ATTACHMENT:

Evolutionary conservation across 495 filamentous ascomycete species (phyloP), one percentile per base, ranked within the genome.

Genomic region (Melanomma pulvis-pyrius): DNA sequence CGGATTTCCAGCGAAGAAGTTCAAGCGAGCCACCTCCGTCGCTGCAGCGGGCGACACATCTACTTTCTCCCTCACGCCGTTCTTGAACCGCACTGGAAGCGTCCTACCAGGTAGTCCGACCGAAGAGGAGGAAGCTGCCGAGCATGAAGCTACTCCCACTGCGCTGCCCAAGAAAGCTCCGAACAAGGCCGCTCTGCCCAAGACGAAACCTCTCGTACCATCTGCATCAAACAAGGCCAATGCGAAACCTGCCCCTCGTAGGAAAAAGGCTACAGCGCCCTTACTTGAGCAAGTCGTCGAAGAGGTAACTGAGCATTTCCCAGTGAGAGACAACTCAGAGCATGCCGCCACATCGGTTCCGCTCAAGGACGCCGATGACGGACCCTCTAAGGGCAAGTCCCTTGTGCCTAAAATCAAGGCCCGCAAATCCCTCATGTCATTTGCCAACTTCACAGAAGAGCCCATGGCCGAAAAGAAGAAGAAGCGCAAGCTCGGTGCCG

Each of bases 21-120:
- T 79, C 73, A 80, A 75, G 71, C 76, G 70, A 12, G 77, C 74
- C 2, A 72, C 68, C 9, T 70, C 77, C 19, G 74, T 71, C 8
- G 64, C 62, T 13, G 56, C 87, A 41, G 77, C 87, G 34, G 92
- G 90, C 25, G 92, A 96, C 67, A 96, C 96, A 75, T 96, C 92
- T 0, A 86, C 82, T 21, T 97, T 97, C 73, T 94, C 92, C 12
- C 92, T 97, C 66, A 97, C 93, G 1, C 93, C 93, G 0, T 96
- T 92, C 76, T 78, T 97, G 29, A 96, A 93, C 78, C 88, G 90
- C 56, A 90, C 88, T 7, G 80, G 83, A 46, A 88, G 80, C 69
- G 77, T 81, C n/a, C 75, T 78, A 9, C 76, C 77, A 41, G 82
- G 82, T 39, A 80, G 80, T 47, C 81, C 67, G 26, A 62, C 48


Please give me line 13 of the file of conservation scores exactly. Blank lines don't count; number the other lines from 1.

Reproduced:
- G 82, T 39, A 80, G 80, T 47, C 81, C 67, G 26, A 62, C 48